18 Gases Examples of gases found in construction: Hydrogen Sulfide break down of organic matter and can be found naturally in sewers. Carbon Monoxide highly toxic and produced by the incomplete combustion of fuels. Welding Gases The welding arc can produce ozone, phosgene and carbon monoxide gases. Diesel Exhaust Nitrogen Dioxide. 19 Group Discussion

How do Gases Affect the Body? Whos at Risk? What hazardous gases are present on your job? 20 Gases Important questions concerning gases: What is the gas density? What is the flammable range (LFL) of the gas? How toxic is the gas (PEL, TLV, REL & IDLH)? Is the gas a simple asphyxiant or a

chemical asphyxiant? 21 Gas Density Helium .062 Gas Density (Air = 1) Propane 1.55 Carbon Dioxide 1.53

22 Breathable Air Composition of Air Substance (Gas) % by Volume (ppm) Nitrogen 78% (780,000)

Oxygen 20.9% (209,000) Argon 0.9% (9,000) Carbon Dioxide 0.1% (1,000) 23

Never use pure oxygen for ventilation, cooling or cleaning! 24 Simple Asphyxiants Asphyxiant (Gas) Carbon Dioxide Nitrogen Argon Methane

Gas Density 1.53 .97 1.38 .55 LFL

NA NA NA 5.3% PEL 5000 E

E E IDLH NFPA 704M 40,000 Fire: 0 Health: 0 Reactivity: 0 Specific Hz: NA

NA Fire: 0 Health: 0 Reactivity: 0 Specific Hz: NA NA Fire: 0 Health: 0 Reactivity: 0 Specific Hz: NA

5300 Fire: 4 Health: 1 Reactivity: 0 Specific Hz: NA 25 Sewer Entry Engulfment Toxic gases Explosive Flammable gases

Oxygen Deficiency 26 Confined Space Hazards Confined Space Hazards Always check for hazardous atmospheres! 27 28 Exposure to simple asphyxiants is like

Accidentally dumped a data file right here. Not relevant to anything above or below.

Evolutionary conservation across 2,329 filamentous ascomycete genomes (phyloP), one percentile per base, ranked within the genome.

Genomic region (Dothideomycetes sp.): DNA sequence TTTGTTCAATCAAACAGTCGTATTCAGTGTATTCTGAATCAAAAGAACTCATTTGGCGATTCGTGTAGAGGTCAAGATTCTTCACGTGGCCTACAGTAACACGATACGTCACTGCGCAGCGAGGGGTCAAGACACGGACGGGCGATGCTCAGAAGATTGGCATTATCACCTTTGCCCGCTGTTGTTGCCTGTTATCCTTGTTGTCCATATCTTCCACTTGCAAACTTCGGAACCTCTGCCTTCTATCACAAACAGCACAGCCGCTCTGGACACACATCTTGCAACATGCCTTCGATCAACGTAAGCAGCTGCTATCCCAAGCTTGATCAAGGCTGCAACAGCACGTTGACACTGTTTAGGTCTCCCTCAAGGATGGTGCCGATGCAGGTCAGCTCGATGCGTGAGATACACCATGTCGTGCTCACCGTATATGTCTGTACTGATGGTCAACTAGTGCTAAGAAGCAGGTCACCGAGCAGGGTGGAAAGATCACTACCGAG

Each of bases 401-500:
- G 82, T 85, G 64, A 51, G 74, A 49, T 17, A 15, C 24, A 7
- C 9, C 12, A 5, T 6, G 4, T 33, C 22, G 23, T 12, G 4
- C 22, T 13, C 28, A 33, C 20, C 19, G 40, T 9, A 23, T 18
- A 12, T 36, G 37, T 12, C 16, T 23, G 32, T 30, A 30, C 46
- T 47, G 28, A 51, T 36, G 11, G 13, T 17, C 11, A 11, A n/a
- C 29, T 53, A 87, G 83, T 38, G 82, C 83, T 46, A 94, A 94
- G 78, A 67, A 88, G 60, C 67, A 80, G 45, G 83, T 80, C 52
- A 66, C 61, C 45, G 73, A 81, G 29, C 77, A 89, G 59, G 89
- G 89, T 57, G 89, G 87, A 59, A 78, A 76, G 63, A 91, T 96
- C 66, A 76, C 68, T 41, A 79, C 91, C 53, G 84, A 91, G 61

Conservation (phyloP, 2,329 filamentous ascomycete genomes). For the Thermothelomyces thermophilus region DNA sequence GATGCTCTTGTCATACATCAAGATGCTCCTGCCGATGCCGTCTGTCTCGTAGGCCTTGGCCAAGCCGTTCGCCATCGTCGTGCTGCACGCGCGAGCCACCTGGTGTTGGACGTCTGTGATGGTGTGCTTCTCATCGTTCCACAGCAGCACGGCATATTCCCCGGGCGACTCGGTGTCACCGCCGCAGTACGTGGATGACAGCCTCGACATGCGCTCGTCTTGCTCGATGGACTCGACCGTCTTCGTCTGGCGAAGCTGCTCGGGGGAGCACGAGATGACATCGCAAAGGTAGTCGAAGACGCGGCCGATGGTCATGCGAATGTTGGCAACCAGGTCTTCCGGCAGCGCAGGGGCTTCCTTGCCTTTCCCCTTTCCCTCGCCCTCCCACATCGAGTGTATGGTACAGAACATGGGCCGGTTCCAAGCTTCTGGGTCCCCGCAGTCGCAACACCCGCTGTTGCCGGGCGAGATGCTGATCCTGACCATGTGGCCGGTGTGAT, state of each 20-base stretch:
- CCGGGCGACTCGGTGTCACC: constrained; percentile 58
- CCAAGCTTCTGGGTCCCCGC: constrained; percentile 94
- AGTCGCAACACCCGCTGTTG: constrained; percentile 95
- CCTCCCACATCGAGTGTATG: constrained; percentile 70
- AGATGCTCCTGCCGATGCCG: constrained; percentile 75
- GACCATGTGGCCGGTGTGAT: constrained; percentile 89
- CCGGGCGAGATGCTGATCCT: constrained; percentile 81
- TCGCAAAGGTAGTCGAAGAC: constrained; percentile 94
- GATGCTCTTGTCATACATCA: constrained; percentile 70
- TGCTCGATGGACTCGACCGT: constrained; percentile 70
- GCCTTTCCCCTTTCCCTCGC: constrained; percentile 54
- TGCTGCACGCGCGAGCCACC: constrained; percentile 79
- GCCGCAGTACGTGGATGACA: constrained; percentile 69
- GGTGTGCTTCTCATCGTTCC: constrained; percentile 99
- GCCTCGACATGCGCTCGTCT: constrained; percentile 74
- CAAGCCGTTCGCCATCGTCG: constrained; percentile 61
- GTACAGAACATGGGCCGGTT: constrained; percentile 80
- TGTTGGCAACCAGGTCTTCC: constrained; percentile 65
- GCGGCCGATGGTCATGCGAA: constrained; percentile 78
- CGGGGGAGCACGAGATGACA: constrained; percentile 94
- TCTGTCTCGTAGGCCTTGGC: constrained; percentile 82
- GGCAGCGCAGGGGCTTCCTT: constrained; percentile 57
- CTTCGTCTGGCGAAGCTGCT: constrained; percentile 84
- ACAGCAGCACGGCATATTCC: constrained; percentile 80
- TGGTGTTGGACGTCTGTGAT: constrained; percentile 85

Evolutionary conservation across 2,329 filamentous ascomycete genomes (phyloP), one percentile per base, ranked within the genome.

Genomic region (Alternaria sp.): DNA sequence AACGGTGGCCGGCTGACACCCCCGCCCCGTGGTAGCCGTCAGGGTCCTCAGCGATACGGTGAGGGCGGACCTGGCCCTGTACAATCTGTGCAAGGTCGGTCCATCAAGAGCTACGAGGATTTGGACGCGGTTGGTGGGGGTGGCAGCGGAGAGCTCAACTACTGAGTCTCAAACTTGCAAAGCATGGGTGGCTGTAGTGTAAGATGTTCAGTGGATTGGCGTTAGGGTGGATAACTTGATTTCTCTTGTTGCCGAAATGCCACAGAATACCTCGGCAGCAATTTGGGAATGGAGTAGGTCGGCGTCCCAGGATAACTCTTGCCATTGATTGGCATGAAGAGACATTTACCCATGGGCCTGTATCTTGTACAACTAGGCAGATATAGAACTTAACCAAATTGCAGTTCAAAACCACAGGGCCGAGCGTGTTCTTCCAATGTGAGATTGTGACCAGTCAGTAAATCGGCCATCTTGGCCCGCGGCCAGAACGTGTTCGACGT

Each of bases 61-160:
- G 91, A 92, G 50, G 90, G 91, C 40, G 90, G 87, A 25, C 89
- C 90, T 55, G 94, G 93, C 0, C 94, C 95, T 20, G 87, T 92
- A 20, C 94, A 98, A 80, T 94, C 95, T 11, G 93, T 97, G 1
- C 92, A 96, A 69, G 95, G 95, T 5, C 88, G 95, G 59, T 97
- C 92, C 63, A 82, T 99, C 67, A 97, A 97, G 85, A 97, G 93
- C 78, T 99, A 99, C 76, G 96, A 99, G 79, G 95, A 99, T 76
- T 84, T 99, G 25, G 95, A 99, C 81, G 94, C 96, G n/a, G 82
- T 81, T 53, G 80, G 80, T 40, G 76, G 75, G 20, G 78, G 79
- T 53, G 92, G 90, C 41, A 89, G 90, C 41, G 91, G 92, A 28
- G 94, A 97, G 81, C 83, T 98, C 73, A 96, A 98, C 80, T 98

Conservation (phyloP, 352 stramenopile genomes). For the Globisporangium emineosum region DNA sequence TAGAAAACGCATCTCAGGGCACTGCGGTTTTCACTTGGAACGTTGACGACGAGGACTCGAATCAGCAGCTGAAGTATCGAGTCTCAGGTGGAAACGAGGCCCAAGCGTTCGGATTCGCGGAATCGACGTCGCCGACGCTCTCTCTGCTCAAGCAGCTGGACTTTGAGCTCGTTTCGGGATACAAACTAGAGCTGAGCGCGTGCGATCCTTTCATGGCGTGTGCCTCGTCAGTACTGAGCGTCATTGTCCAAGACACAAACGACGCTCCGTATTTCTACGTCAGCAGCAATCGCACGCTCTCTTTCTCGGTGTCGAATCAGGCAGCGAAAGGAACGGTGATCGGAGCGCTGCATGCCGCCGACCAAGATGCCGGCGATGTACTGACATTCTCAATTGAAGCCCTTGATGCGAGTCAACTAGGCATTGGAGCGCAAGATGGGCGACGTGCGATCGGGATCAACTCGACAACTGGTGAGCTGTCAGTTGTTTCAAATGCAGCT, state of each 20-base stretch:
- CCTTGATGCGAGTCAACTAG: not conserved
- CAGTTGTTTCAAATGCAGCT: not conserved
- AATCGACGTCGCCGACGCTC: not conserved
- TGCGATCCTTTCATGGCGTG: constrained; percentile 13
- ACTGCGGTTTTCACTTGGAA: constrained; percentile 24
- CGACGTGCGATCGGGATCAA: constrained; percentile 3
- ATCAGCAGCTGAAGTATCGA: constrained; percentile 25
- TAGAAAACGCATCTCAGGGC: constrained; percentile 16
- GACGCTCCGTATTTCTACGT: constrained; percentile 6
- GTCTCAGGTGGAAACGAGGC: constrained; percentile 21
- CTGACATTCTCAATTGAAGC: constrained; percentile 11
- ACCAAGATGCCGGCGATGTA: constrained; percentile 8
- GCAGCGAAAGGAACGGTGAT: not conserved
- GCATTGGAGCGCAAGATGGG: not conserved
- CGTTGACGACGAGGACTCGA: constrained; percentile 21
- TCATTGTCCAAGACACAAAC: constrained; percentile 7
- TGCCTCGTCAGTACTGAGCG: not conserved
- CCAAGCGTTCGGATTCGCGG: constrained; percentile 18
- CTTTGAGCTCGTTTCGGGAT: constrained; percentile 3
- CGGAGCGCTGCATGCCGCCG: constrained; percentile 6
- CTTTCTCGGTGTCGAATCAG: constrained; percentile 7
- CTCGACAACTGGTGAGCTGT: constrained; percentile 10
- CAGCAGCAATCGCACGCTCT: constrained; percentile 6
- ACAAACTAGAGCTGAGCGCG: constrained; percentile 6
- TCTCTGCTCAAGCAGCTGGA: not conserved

suffocating in a plastic bag. 29 Temporary Heating Devices & Asphyxiation Fresh air must be supplied in sufficient quantities. OTI Southwest Education/elcoshimages.org 30 When using portable heaters, special care must be

taken to provide sufficient ventilation in order to ensure a safe and healthful environment. 31 Chemical Asphyxiant Carbon Monoxide The Silent Killer Hydrogen Sulfide Rotten Eggs 32 Carbon Monoxide (CO) Odorless, colorless and toxic gas.

Found in combustion exhaust. 33 Good example of generator exhausts being vented to the outside. 34 Concentration of Carbon Monoxide (CO) & Health Effects % Volume

of Air ppm .02 200 Possibly headache, mild frontal in 2-3 hrs. .04 400

Headache, frontal, and nausea after 1-2 hrs. .08 800 Headache, dizziness and nausea in 3/4 hour, collapse and possible unconsciousness in 2 hrs. .12 Headache, dizziness and nausea in 20 min.; 1200 collapse, unconsciousness, possibly death in

2 hr. 35 Health Effects Hydrogen Sulfide Colorless, very poisonous, flammable gas. Characteristic foul odor of rotten eggs. Bacterial breakdown of organic matter in the absence of oxygen. Found in swamps and sewers